The Longest Way Down
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Can two people save each other from themselves?
That’s the journey Anthony Cusato embarks on when he finds a girl standing on the rooftop ledge of a parking garage in downtown Royal Oak on a cold Thursday night in March.
“What does it feel like?”
Did it feel like the weight of forever in one moment? Did it feel like all those months I spent lying on my bed, staring at the ceiling, feeling the piercing stab of what I’d done until it hurt so much I blacked out? Did it feel like punishment for something you’ve done?
“It’s like this void,” she said. “This black hole inside my chest. Sucking from within and taking everything good and bright with it, taking all the light out of the world. It comes from within and takes everything out.”
My heart, already contracting tightly, squeezed even harder. I was all too familiar with that feeling.
“Maura. Maura, look at me, please. Look at me.”
“I know. I know that feeling.” I clutched my chest with my hand. “Please, come down from there. Please, let me help you.”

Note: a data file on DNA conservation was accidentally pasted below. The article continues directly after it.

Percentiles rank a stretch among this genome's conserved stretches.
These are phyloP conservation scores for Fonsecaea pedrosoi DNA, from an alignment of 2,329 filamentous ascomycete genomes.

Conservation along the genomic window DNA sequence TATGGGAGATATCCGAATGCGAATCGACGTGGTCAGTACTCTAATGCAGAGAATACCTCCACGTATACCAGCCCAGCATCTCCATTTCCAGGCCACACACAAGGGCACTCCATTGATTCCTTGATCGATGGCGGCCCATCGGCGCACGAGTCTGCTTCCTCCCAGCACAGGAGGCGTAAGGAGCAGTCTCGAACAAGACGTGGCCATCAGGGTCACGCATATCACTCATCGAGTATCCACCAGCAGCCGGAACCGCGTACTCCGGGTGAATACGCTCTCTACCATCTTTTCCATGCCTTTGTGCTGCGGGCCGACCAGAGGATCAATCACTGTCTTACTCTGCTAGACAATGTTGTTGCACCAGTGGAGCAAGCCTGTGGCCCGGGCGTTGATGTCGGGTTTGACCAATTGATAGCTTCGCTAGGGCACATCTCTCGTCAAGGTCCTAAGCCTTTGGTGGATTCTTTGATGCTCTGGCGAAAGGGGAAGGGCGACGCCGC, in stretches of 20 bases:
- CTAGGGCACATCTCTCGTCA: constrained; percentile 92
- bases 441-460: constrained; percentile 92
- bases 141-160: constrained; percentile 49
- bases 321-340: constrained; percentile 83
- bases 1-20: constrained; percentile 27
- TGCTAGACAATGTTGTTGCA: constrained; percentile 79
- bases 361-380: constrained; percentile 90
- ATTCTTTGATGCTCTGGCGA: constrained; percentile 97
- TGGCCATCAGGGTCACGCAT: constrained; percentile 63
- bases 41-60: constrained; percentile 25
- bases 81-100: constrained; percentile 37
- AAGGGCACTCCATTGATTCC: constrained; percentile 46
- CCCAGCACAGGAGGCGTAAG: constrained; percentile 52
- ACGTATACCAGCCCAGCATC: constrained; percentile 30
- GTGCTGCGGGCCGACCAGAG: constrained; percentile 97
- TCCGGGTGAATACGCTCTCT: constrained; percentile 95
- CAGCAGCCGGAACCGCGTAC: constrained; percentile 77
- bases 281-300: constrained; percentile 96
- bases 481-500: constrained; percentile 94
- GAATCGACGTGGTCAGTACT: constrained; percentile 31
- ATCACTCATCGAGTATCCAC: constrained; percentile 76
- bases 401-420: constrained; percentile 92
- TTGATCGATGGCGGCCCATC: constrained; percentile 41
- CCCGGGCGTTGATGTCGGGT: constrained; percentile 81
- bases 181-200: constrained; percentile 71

“You can’t. You don’t understand.” She inched forward. “No one can.”
“Help me, then. I understand more than you think I do.” I struggled to keep my voice even.
The situation was becoming desperate. The turning point was coming soon, one way or the other. An idea started to take shape in my mind. But first, I had to convince her that I knew. That she could trust me.
“Does it feel like fire in your veins, running up and down your body? Like no matter how much you claw and scrape, no matter how much blood you bleed, you can’t find your way out of your own skin?” The words came rushing out of my mouth, desperate to connect to something, to someone.
She stared at me, wide-eyed, looking at me for the first time tonight like there was a chance that I got it. That I understood.
I kept talking because she wasn’t moving towards the edge and I wanted to keep it that way. “What if we got away from here? Just got in the car and left?”
“Are you serious?”
“Deadly.” I winced. Maybe that wasn’t the best word choice at the moment. “I don’t know about you, but the past two months have sucked ass for me. This time of the year, it’s always the hardest for me. So what if we just left it all behind?”
She opened her mouth, her eyebrows pulled together. “I don’t think it works like that.”
“But what if it does? What if it can?” I was hoping as much for me as I was for her. “What if it can be that simple?”